Mayor helps launch UK taskforce for more inclusive transport
Cambridgeshire and Peterborough were in at the start of a new initiative to help shape more inclusive travel in the UK when the Mayor spoke at the launch of a taskforce, chaired by sports legend and disability champion Baroness Tanni Grey-Thompson.
It is the latest push by the Combined Authority to help make transport more inclusive. In July, the Mayor hosted a Cambridgeshire accessibility ‘round table’ in the run-up to Better Transport Week, of which the Combined Authority is a key partner.
The Mayor invited disability campaigners to discuss challenges and obstacles to inclusivity in getting about, and to focus on ways in which public transport, walking, wheelchair and cycling routes can be made both more usable and more user-friendly for everyone they are intended to serve.
The new Accessible Transport Policy Commission launched this week is a cross-party Parliamentary forum of MPs and peers dedicated to eliminating barriers to transport. Under chair Baroness Grey-Thompson, the Commission will pull together disabled people and transport professionals with policymakers to forge a new and more inclusive future for the transport system.
At the launch, the Mayor spoke in a distinguished line-up, including transport minister Baroness Vere of Norbiton; Clive Gilbert, Head of Accessible Transport at Policy Connect, the Commission’s Secretariat; Kamran Mallick, Disability Rights UK; and Claire Walters from Bus Users UK; and Paul Herriotts from Coventry University.
Clive Gilbert, Head of Accessible Transport at Policy Connect:
“We were delighted that the Mayor Dr Nik Johnson joined us for the launch of the Accessible Transport Policy Commission. Poor access to transport means that millions of disabled people face barriers to education, the workplace, healthcare services and even enjoying a social life – and huge costs to themselves and society. Local government will have a vital role in achieving change. That’s why we are pleased to have the Mayor on board at the very start of the Commission’s work to make transport accessible for disabled people across the UK”.
Mayor of Cambridgeshire & Peterborough, Dr Nik Johnson:
“Public transport is a physical manifestation of freedom and opportunity and must be inclusive for everyone. We in Cambridgeshire & Peterborough will work tirelessly for fair and equal access to transport for all. No-one should be excluded, denied or deprived access to transport.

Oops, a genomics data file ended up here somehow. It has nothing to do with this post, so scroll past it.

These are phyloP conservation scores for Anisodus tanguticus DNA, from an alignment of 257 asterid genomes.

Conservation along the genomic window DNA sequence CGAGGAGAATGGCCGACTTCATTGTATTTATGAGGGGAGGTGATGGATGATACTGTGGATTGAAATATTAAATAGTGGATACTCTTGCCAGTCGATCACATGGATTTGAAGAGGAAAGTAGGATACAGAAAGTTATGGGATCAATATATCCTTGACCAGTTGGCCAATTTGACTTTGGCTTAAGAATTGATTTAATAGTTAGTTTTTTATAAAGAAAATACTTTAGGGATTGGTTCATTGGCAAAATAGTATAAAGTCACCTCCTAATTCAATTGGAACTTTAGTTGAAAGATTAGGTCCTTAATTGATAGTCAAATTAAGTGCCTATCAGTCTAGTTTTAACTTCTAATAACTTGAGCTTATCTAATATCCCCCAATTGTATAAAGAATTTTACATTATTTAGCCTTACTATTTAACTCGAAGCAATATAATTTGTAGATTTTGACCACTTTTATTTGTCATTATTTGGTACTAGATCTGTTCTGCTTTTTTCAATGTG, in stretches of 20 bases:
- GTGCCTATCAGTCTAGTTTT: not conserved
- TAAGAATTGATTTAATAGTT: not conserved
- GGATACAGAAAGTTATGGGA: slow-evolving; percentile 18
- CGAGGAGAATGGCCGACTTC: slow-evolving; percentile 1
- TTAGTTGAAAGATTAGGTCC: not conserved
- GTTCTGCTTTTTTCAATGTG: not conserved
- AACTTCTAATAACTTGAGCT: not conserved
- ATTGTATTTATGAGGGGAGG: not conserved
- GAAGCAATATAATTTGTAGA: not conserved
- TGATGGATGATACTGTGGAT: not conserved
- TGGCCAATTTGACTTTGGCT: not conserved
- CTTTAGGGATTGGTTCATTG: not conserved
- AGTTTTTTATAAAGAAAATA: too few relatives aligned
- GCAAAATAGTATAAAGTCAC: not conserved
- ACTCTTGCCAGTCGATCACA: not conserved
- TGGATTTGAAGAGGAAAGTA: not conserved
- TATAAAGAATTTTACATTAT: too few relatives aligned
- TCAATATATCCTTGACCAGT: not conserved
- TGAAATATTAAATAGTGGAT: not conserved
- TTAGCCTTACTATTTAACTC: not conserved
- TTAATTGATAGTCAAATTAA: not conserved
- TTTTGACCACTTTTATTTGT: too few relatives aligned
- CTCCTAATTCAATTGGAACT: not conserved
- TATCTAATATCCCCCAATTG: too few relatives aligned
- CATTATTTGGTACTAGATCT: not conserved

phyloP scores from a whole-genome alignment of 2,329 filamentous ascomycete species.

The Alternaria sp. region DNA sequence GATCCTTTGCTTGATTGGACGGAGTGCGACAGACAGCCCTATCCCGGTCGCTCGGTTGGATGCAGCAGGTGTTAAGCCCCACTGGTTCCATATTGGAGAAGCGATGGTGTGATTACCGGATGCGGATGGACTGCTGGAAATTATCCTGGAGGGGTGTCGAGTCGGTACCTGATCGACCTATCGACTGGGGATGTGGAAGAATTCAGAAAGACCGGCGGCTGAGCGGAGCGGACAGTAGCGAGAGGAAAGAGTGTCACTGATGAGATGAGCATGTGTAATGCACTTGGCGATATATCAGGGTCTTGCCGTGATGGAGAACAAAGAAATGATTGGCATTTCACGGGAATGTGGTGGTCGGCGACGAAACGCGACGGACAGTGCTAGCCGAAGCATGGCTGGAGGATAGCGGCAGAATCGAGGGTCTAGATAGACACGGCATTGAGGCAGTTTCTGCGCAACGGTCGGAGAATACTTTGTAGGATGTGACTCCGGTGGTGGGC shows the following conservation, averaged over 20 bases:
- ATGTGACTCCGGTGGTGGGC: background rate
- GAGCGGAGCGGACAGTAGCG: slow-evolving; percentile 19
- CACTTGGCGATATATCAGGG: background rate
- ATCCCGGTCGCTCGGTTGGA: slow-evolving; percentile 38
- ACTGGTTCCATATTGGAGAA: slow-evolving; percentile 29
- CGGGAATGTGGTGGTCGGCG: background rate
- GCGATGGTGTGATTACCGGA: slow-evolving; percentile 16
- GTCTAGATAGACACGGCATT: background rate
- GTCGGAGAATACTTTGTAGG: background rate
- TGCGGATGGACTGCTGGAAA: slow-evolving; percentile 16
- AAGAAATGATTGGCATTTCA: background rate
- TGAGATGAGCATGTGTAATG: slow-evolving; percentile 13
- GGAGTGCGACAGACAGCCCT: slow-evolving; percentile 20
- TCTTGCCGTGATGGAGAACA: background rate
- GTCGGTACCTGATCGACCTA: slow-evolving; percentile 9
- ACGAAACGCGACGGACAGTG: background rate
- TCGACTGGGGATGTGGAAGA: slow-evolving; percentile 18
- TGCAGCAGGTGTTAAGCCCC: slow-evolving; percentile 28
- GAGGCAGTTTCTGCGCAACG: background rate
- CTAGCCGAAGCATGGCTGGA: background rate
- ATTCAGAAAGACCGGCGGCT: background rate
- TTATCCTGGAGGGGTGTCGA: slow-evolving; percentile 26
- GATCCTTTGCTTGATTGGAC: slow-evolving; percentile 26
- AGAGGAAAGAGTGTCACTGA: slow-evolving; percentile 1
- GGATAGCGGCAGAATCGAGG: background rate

“As I’ve said before, if public transport isn’t accessible for everyone, then it’s not really public. Noone should be excluded by inadequate design, and this commission, which I’m proud to support, represents huge progress in the campaign to make the inaccessible unacceptable.”
The Combined Authority’s commitment to accessibility in transport is ongoing. At the summer roundtable, accessibility champions joined the Mayor to help shape the Combined Authority’s work for inclusive transport that matches the needs and aspirations of people of every age and ability.
The Mayor brought together local experts and advocates to map out with the Combined Authority’s transport team how an inclusive public transport network for Cambridgeshire & Peterborough should evolve.
Among the groups invited were the Royal National Institute of Blind People, Camsight, Cambridge Dial-a-Ride, Healthwatch and the Papworth Trust.
The virtual event gave delegates the chance to hear first-hand the Combined Authority’s accessibility ambitions, and most importantly, to feed in their own personal experience and professional insights into how all modes of transport can be integrated and work for each traveller.
- Delegates spoke about how buses can be difficult to use by people with visual impairments because they cannot see where the stops are.
- ‘Talking buses’ which announce stops were suggested as a solution – and talking bus stops that report what bus has arrived.
- Dangers of combined walking and cycle routes
- Better lighting at bus stops to make people feel safe – especially women late at night
- Wheelchair spaces on buses aren’t big enough for modern wheelchairs to turn in – and often a wheelchair user gets on the bus only to realise there is already someone using the space.